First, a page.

German Spotify triggers privacy concerns | Science| In-depth reporting on science and technology | DW | 15.03.2012
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German Spotify triggers privacy concerns

Since its launch in Germany this week, Swedish online music streaming service Spotify has been in the crosshairs of data protection authorities worried about users' privacy and Spotify's links with Facebook.

The launch of online music streaming service Spotify in Germany on Tuesday has brought data protection back in the spotlight, especially because of its connection to social network Facebook, which has just been found guilty in Germany of violating certain privacy and data protection rules.

"Using Spotify requires you to register with your Facebook account," Anja-Maria Gardain, spokeswoman for the Berlin commissioner for data protection and freedom of information, Alexander Dix, told DW. She said she is concerned that users cannot register anonymously or use a pseudonym.

"Facebook does not comply with German data protection law, which has recently been confirmed by a court in Berlin. That's why we can only recommend that Spotify adjust its business model so it complies with German law," she added.

A Berlin court ruled last week that Facebook's friend finder, which invites users to import their address book even if some entries are not on Facebook, is illegal. The court also found that Facebook does not have automatic worldwide rights to users' content.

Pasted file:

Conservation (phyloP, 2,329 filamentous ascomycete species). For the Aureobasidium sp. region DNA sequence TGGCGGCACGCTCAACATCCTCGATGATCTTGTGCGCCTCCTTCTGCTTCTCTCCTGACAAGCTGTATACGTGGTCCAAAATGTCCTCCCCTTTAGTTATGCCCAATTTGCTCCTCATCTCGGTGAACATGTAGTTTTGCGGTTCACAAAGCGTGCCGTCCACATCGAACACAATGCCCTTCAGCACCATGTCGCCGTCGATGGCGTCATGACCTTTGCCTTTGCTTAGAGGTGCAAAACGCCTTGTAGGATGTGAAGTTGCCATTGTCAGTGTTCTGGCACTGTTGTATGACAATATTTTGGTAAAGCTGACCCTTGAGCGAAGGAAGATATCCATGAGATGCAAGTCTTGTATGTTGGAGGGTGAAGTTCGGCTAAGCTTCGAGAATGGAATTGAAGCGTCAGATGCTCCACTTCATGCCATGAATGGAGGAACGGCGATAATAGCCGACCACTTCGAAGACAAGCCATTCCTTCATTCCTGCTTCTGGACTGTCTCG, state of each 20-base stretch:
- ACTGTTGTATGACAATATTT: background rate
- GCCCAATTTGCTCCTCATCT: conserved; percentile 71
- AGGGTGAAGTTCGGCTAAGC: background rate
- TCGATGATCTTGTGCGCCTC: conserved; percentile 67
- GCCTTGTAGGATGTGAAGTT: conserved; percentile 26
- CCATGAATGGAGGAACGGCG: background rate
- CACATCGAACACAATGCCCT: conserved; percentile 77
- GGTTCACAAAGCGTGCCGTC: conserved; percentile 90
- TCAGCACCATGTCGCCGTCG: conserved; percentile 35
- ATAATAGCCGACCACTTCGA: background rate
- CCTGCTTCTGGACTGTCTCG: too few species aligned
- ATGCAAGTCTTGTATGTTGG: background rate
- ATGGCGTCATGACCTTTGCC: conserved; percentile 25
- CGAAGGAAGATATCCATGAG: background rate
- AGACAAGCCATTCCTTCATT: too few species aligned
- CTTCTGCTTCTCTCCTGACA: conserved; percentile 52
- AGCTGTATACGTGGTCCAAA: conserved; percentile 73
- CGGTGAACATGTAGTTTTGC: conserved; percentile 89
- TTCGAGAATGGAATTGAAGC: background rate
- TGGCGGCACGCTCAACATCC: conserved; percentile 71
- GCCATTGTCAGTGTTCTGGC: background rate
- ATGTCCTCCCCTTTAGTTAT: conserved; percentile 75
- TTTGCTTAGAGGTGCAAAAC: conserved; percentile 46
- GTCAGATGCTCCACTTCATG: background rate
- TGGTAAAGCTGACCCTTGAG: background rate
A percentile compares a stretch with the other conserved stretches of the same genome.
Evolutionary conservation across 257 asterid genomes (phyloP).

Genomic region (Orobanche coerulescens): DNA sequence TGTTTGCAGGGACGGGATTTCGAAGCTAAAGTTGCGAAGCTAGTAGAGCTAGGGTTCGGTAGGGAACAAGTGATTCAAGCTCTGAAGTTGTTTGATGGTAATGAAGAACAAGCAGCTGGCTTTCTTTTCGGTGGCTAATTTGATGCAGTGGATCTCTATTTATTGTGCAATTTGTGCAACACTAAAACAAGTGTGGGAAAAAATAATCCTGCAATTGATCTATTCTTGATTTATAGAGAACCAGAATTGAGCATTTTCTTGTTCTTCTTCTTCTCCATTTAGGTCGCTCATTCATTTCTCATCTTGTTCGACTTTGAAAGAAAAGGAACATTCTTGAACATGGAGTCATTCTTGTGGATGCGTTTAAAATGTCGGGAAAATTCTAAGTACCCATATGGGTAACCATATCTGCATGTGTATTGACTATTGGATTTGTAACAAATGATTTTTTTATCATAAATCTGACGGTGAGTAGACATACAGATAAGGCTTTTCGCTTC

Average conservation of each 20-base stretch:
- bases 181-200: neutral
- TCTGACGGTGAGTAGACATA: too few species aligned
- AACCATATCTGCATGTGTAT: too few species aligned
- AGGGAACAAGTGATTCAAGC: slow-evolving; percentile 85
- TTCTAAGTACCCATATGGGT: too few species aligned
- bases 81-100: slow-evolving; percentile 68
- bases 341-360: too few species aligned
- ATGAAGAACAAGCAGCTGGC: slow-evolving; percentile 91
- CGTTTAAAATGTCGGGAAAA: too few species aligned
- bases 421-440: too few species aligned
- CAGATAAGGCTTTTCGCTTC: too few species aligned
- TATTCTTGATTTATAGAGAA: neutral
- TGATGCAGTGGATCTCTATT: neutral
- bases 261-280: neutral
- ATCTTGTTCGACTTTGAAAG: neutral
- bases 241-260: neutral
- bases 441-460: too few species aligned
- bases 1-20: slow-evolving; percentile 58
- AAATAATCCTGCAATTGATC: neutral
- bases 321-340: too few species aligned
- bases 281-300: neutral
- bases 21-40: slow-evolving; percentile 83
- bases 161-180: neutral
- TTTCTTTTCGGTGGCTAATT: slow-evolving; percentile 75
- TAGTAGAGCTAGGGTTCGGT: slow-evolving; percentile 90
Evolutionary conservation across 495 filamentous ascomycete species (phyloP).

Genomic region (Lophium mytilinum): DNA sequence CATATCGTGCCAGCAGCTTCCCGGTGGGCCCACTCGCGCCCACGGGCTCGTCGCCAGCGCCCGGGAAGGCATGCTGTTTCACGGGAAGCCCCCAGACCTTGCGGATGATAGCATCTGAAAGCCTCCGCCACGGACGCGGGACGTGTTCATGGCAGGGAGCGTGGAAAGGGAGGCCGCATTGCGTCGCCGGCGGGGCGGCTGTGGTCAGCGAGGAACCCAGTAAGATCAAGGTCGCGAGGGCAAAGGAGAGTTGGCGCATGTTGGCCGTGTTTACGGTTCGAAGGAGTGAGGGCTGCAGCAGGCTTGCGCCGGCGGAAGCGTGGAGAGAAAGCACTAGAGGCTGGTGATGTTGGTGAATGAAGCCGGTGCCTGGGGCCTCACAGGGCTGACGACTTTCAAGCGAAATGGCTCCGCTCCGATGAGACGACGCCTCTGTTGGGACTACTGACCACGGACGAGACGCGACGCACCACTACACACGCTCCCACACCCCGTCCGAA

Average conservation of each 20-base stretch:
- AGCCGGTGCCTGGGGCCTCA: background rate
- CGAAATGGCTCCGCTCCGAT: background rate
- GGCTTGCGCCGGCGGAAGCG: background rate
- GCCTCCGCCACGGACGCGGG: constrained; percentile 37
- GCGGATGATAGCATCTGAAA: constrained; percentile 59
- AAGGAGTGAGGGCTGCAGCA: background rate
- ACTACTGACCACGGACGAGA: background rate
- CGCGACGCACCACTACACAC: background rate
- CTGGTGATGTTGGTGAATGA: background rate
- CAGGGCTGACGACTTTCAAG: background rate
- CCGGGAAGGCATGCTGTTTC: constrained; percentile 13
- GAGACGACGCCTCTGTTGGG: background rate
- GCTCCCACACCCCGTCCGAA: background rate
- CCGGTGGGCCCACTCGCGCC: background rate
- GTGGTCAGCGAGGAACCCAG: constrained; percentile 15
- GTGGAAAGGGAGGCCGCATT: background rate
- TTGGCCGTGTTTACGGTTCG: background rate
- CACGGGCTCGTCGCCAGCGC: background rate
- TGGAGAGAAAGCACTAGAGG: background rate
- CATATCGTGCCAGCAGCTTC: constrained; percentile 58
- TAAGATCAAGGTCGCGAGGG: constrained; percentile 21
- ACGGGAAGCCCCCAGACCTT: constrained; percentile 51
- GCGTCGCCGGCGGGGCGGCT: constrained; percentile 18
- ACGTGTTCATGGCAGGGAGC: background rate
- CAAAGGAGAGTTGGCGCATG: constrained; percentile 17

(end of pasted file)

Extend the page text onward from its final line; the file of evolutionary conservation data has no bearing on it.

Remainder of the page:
Terms of use not clear

On its German website, Spotify, which lets users stream music online for free as well as through subscription packages that strip out advertisements, states that users can register for its services via Facebook or via a Spotify account.

However, when trying to register, it does seem to only give the Facebook option. The Berlin Commissioner's team had the same experience.

"The discrepancy between the terms of use stated on the website and actual reality is a problem," Gardain said, adding that when she and her team tried to register for Spotify, the only option was via Facebook.

"We will investigate the matter and the get in touch with Spotify," she told DW.

German data protection laws are among the world's strictest and each of Germany's 16 states is permitted to set its own privacy rules.

Spotify could not provide a response in time for the publication of this article. But founder Daniel Ek told the dpa news agency last week that "there were significant obstacles to entering the German market," but he added that "we are now in a good position."

symbolic graphicized picture of CDs with writing on them

Illegal downloads are a costly problem for the music industry

Spotify a boon for music industry

Meanwhile, music industry representatives welcome the launch of Spotify as a means to entice people to pay for music online.

"Music streaming services are an exciting new area of digital music distribution," Florian Drücke, director at the German Association of the Music Industry (BVMI) told DW in an emailed statement.

He emphasized that more than 3 million people in Germany download music illegally. "Three quarters of those do not pay for music at all, be it for digital or actual physical music. It's a dramatic development that streaming services can help counteract by allowing that transition to legally enjoying music," Drücke said.

Spotify says it has 10 million users worldwide, 3 million of which pay for its subscription services. The service is available in 12 other countries.

Author: Nicole Goebel
Editor: Sean Sinico